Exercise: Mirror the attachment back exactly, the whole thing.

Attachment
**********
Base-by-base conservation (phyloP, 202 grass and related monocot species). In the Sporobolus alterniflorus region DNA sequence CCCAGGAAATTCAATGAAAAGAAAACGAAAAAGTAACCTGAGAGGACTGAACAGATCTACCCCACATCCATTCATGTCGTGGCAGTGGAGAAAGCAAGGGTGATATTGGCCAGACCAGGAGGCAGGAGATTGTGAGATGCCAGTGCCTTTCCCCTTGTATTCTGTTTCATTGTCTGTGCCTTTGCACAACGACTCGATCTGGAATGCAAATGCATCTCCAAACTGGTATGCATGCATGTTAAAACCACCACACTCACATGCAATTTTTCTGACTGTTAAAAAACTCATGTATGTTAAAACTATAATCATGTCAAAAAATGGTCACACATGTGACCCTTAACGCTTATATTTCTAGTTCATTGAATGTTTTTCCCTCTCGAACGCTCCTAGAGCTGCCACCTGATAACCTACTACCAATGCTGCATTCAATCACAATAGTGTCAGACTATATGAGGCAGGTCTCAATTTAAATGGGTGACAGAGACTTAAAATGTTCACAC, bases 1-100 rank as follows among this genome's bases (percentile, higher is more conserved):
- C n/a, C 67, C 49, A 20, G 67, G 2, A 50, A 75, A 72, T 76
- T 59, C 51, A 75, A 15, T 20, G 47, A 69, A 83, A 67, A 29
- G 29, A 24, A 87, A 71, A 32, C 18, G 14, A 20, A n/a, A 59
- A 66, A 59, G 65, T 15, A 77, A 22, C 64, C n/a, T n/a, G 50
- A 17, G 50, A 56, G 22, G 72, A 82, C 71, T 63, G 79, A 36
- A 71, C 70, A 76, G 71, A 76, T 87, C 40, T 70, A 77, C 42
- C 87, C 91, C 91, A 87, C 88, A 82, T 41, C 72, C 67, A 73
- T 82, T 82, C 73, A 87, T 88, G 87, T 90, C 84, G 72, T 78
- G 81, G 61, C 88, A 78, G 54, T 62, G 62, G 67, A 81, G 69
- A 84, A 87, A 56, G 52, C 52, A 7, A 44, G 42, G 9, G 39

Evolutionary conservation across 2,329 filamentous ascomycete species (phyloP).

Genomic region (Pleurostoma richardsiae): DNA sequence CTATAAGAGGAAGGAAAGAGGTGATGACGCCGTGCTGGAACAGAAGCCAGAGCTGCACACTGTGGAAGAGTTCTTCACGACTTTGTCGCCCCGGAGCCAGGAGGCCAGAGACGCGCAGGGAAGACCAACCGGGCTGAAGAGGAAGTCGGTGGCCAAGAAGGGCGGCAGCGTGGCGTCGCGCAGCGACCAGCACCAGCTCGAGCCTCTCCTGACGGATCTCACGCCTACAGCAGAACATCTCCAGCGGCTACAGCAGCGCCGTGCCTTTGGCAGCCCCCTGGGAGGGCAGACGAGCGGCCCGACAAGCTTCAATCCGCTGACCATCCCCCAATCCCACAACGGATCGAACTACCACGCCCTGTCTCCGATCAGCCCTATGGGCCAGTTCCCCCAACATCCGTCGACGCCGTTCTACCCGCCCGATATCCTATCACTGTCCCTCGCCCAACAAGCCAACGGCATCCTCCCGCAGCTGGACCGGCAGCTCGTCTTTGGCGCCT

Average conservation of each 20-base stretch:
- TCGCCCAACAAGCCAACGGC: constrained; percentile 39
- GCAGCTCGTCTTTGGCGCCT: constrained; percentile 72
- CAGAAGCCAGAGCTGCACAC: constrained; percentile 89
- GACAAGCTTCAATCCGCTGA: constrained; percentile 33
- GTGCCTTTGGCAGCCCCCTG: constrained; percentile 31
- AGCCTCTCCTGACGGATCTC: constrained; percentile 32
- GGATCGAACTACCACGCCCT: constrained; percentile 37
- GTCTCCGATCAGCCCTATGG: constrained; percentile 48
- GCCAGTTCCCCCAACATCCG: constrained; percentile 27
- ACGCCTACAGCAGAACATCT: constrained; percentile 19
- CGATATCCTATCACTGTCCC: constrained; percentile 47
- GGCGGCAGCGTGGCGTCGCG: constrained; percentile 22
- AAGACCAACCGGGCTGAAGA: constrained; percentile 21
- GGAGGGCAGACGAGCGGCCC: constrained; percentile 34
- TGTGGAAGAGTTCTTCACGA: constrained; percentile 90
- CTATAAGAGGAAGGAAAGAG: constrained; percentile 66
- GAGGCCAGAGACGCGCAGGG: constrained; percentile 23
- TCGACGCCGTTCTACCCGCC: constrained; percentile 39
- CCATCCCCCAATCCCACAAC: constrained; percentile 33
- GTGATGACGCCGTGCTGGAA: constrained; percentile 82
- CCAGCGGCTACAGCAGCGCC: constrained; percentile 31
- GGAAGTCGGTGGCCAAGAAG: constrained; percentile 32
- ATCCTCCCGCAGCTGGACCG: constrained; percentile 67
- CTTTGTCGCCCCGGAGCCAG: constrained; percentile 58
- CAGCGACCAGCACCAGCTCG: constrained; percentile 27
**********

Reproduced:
Base-by-base conservation (phyloP, 202 grass and related monocot species). In the Sporobolus alterniflorus region DNA sequence CCCAGGAAATTCAATGAAAAGAAAACGAAAAAGTAACCTGAGAGGACTGAACAGATCTACCCCACATCCATTCATGTCGTGGCAGTGGAGAAAGCAAGGGTGATATTGGCCAGACCAGGAGGCAGGAGATTGTGAGATGCCAGTGCCTTTCCCCTTGTATTCTGTTTCATTGTCTGTGCCTTTGCACAACGACTCGATCTGGAATGCAAATGCATCTCCAAACTGGTATGCATGCATGTTAAAACCACCACACTCACATGCAATTTTTCTGACTGTTAAAAAACTCATGTATGTTAAAACTATAATCATGTCAAAAAATGGTCACACATGTGACCCTTAACGCTTATATTTCTAGTTCATTGAATGTTTTTCCCTCTCGAACGCTCCTAGAGCTGCCACCTGATAACCTACTACCAATGCTGCATTCAATCACAATAGTGTCAGACTATATGAGGCAGGTCTCAATTTAAATGGGTGACAGAGACTTAAAATGTTCACAC, bases 1-100 rank as follows among this genome's bases (percentile, higher is more conserved):
- C n/a, C 67, C 49, A 20, G 67, G 2, A 50, A 75, A 72, T 76
- T 59, C 51, A 75, A 15, T 20, G 47, A 69, A 83, A 67, A 29
- G 29, A 24, A 87, A 71, A 32, C 18, G 14, A 20, A n/a, A 59
- A 66, A 59, G 65, T 15, A 77, A 22, C 64, C n/a, T n/a, G 50
- A 17, G 50, A 56, G 22, G 72, A 82, C 71, T 63, G 79, A 36
- A 71, C 70, A 76, G 71, A 76, T 87, C 40, T 70, A 77, C 42
- C 87, C 91, C 91, A 87, C 88, A 82, T 41, C 72, C 67, A 73
- T 82, T 82, C 73, A 87, T 88, G 87, T 90, C 84, G 72, T 78
- G 81, G 61, C 88, A 78, G 54, T 62, G 62, G 67, A 81, G 69
- A 84, A 87, A 56, G 52, C 52, A 7, A 44, G 42, G 9, G 39

Evolutionary conservation across 2,329 filamentous ascomycete species (phyloP).

Genomic region (Pleurostoma richardsiae): DNA sequence CTATAAGAGGAAGGAAAGAGGTGATGACGCCGTGCTGGAACAGAAGCCAGAGCTGCACACTGTGGAAGAGTTCTTCACGACTTTGTCGCCCCGGAGCCAGGAGGCCAGAGACGCGCAGGGAAGACCAACCGGGCTGAAGAGGAAGTCGGTGGCCAAGAAGGGCGGCAGCGTGGCGTCGCGCAGCGACCAGCACCAGCTCGAGCCTCTCCTGACGGATCTCACGCCTACAGCAGAACATCTCCAGCGGCTACAGCAGCGCCGTGCCTTTGGCAGCCCCCTGGGAGGGCAGACGAGCGGCCCGACAAGCTTCAATCCGCTGACCATCCCCCAATCCCACAACGGATCGAACTACCACGCCCTGTCTCCGATCAGCCCTATGGGCCAGTTCCCCCAACATCCGTCGACGCCGTTCTACCCGCCCGATATCCTATCACTGTCCCTCGCCCAACAAGCCAACGGCATCCTCCCGCAGCTGGACCGGCAGCTCGTCTTTGGCGCCT

Average conservation of each 20-base stretch:
- TCGCCCAACAAGCCAACGGC: constrained; percentile 39
- GCAGCTCGTCTTTGGCGCCT: constrained; percentile 72
- CAGAAGCCAGAGCTGCACAC: constrained; percentile 89
- GACAAGCTTCAATCCGCTGA: constrained; percentile 33
- GTGCCTTTGGCAGCCCCCTG: constrained; percentile 31
- AGCCTCTCCTGACGGATCTC: constrained; percentile 32
- GGATCGAACTACCACGCCCT: constrained; percentile 37
- GTCTCCGATCAGCCCTATGG: constrained; percentile 48
- GCCAGTTCCCCCAACATCCG: constrained; percentile 27
- ACGCCTACAGCAGAACATCT: constrained; percentile 19
- CGATATCCTATCACTGTCCC: constrained; percentile 47
- GGCGGCAGCGTGGCGTCGCG: constrained; percentile 22
- AAGACCAACCGGGCTGAAGA: constrained; percentile 21
- GGAGGGCAGACGAGCGGCCC: constrained; percentile 34
- TGTGGAAGAGTTCTTCACGA: constrained; percentile 90
- CTATAAGAGGAAGGAAAGAG: constrained; percentile 66
- GAGGCCAGAGACGCGCAGGG: constrained; percentile 23
- TCGACGCCGTTCTACCCGCC: constrained; percentile 39
- CCATCCCCCAATCCCACAAC: constrained; percentile 33
- GTGATGACGCCGTGCTGGAA: constrained; percentile 82
- CCAGCGGCTACAGCAGCGCC: constrained; percentile 31
- GGAAGTCGGTGGCCAAGAAG: constrained; percentile 32
- ATCCTCCCGCAGCTGGACCG: constrained; percentile 67
- CTTTGTCGCCCCGGAGCCAG: constrained; percentile 58
- CAGCGACCAGCACCAGCTCG: constrained; percentile 27